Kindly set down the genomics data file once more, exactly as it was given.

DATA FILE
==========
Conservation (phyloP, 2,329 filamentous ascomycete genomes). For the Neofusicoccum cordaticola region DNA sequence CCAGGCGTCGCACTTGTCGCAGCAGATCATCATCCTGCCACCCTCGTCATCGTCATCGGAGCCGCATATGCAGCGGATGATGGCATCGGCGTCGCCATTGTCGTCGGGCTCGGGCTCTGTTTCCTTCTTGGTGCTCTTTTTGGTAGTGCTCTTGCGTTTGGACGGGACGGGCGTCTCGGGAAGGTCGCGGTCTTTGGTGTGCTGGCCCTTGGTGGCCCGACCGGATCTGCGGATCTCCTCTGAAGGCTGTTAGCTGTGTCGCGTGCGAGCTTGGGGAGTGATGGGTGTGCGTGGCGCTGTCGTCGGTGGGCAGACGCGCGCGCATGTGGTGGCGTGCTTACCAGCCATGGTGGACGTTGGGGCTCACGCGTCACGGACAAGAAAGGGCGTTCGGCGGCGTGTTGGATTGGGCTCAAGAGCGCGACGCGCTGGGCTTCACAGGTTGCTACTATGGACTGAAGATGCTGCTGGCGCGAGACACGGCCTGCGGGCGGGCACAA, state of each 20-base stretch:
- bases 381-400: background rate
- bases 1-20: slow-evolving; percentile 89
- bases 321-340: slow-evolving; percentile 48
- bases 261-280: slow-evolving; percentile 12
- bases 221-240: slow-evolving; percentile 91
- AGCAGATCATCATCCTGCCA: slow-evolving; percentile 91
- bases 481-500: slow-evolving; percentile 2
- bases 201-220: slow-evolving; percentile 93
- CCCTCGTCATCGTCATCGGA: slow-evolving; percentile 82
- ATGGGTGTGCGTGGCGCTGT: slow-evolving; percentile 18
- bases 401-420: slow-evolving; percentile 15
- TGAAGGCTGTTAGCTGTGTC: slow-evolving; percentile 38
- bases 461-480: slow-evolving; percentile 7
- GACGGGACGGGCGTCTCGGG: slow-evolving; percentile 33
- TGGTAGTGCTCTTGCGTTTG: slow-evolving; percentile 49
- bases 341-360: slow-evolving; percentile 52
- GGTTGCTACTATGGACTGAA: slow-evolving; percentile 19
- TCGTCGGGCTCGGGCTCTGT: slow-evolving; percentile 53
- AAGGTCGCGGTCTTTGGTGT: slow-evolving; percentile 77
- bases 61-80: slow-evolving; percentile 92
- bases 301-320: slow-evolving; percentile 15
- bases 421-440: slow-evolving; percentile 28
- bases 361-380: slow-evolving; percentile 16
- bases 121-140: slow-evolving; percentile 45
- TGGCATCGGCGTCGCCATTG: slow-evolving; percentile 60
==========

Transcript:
Conservation (phyloP, 2,329 filamentous ascomycete genomes). For the Neofusicoccum cordaticola region DNA sequence CCAGGCGTCGCACTTGTCGCAGCAGATCATCATCCTGCCACCCTCGTCATCGTCATCGGAGCCGCATATGCAGCGGATGATGGCATCGGCGTCGCCATTGTCGTCGGGCTCGGGCTCTGTTTCCTTCTTGGTGCTCTTTTTGGTAGTGCTCTTGCGTTTGGACGGGACGGGCGTCTCGGGAAGGTCGCGGTCTTTGGTGTGCTGGCCCTTGGTGGCCCGACCGGATCTGCGGATCTCCTCTGAAGGCTGTTAGCTGTGTCGCGTGCGAGCTTGGGGAGTGATGGGTGTGCGTGGCGCTGTCGTCGGTGGGCAGACGCGCGCGCATGTGGTGGCGTGCTTACCAGCCATGGTGGACGTTGGGGCTCACGCGTCACGGACAAGAAAGGGCGTTCGGCGGCGTGTTGGATTGGGCTCAAGAGCGCGACGCGCTGGGCTTCACAGGTTGCTACTATGGACTGAAGATGCTGCTGGCGCGAGACACGGCCTGCGGGCGGGCACAA, state of each 20-base stretch:
- bases 381-400: background rate
- bases 1-20: slow-evolving; percentile 89
- bases 321-340: slow-evolving; percentile 48
- bases 261-280: slow-evolving; percentile 12
- bases 221-240: slow-evolving; percentile 91
- AGCAGATCATCATCCTGCCA: slow-evolving; percentile 91
- bases 481-500: slow-evolving; percentile 2
- bases 201-220: slow-evolving; percentile 93
- CCCTCGTCATCGTCATCGGA: slow-evolving; percentile 82
- ATGGGTGTGCGTGGCGCTGT: slow-evolving; percentile 18
- bases 401-420: slow-evolving; percentile 15
- TGAAGGCTGTTAGCTGTGTC: slow-evolving; percentile 38
- bases 461-480: slow-evolving; percentile 7
- GACGGGACGGGCGTCTCGGG: slow-evolving; percentile 33
- TGGTAGTGCTCTTGCGTTTG: slow-evolving; percentile 49
- bases 341-360: slow-evolving; percentile 52
- GGTTGCTACTATGGACTGAA: slow-evolving; percentile 19
- TCGTCGGGCTCGGGCTCTGT: slow-evolving; percentile 53
- AAGGTCGCGGTCTTTGGTGT: slow-evolving; percentile 77
- bases 61-80: slow-evolving; percentile 92
- bases 301-320: slow-evolving; percentile 15
- bases 421-440: slow-evolving; percentile 28
- bases 361-380: slow-evolving; percentile 16
- bases 121-140: slow-evolving; percentile 45
- TGGCATCGGCGTCGCCATTG: slow-evolving; percentile 60